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image monitoringWhether you wake up every morning to see a long, narrow fjord through your window, pass a fragrant orange grove, or walk past towering skyscrapers on your way to school, it's always possible to make observations. From observations you can devise hypotheses, make comparisons and draw conclusions. It’s easy, not very time-consuming and instructive on many levels.


Our web-based Monitoring Program allows students and teachers the possibility to explore the changes taking place in the environment aorund them, to compare results with other schools across Europe and elsewhere, and become a significant part of a research network.

There's no need for special equipment - only eager, observant students with open minds and the will to do a little routine reporting. The monitoring tool enables students to observe nature around them, and to get a sense of what doing research is all about. It is also an important way to build a feeling of being part of larger common efforts to increase our understanding of our environment in a changing world.

Why is it important?

Even though scientists nowadays have access to data from radar, satellite images, and surface weather stations, technology cannot detect every instance of weather and phenological change. You can lend a hand to scientists by observing the world around you and reporting what you see. "Citizen science" observers help fill data gaps by reporting hail, strong wind, flooding, heavy snow, storms, and other weather events they see. Scientists need help from observers to report when and how storms and other hydro-meteorological and phenological phenomena are impacting their area.

Information that teachers and students collect in the EDU-ARCTIC monitoring program can be used in investigative studies and are a foundation of comprehensive climatological study. Observations taken at fixed locations at regular intervals, following a standardised recording format will give accurate data for comparison. Different regions of Europe have different phenological patterns depending on their latitudes, longitudes and altitudes. Even at the same location, the phenological pattern observed in the past may be quite different from what's ahppening in the present.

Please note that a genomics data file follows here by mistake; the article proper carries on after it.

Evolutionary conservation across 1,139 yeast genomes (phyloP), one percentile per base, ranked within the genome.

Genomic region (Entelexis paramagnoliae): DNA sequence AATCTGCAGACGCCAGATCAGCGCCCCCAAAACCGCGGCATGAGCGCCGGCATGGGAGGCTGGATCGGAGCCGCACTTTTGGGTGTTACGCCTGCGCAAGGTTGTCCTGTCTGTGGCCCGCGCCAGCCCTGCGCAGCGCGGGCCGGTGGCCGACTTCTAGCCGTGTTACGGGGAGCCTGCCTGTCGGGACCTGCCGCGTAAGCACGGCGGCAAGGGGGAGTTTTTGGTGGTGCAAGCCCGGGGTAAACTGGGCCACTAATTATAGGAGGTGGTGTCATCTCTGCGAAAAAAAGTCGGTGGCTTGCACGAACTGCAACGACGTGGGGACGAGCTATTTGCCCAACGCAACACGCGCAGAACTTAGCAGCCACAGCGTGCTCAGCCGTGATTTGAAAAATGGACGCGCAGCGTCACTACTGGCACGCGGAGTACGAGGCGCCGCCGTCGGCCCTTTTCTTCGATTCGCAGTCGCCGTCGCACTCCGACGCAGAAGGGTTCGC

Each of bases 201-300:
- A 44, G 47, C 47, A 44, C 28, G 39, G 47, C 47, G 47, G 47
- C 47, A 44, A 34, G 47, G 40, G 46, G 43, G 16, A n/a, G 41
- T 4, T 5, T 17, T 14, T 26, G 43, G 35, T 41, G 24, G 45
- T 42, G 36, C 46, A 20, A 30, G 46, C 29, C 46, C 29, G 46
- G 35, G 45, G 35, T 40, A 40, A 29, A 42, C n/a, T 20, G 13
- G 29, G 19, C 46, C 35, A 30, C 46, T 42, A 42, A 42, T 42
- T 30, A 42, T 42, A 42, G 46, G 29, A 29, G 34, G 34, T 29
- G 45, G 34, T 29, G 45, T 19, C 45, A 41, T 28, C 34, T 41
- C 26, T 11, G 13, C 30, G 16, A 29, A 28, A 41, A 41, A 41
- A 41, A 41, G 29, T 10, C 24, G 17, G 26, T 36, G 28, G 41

What are the benefits from the didactic point of view?

Accumulated information gathered by schools and polar research stations invovled in the project will be available for download from the web portal and available to all participants. These data can be used teaching a wide variety of subjects, including biology, chemistry, physics and mathematics classes. It can be combined and thus contribute to an increase in awareness and understanding of often complicated contexts.

How to start?

Check out our MANUAL FOR TEACHERS describing in detail all the rules, technical issues and all parameters to be observed, with illustrated filed guides included. You can register to the program by giving your school’s coordinates, and then all you have to do is input the data once a week. It only takes a few minutes!

Students will never look at their surroundings in the same way. They will become true observers. It’s a fun aand interactive activitty. Who knows - maybe it will be an introduction to a scientific career for some of the students?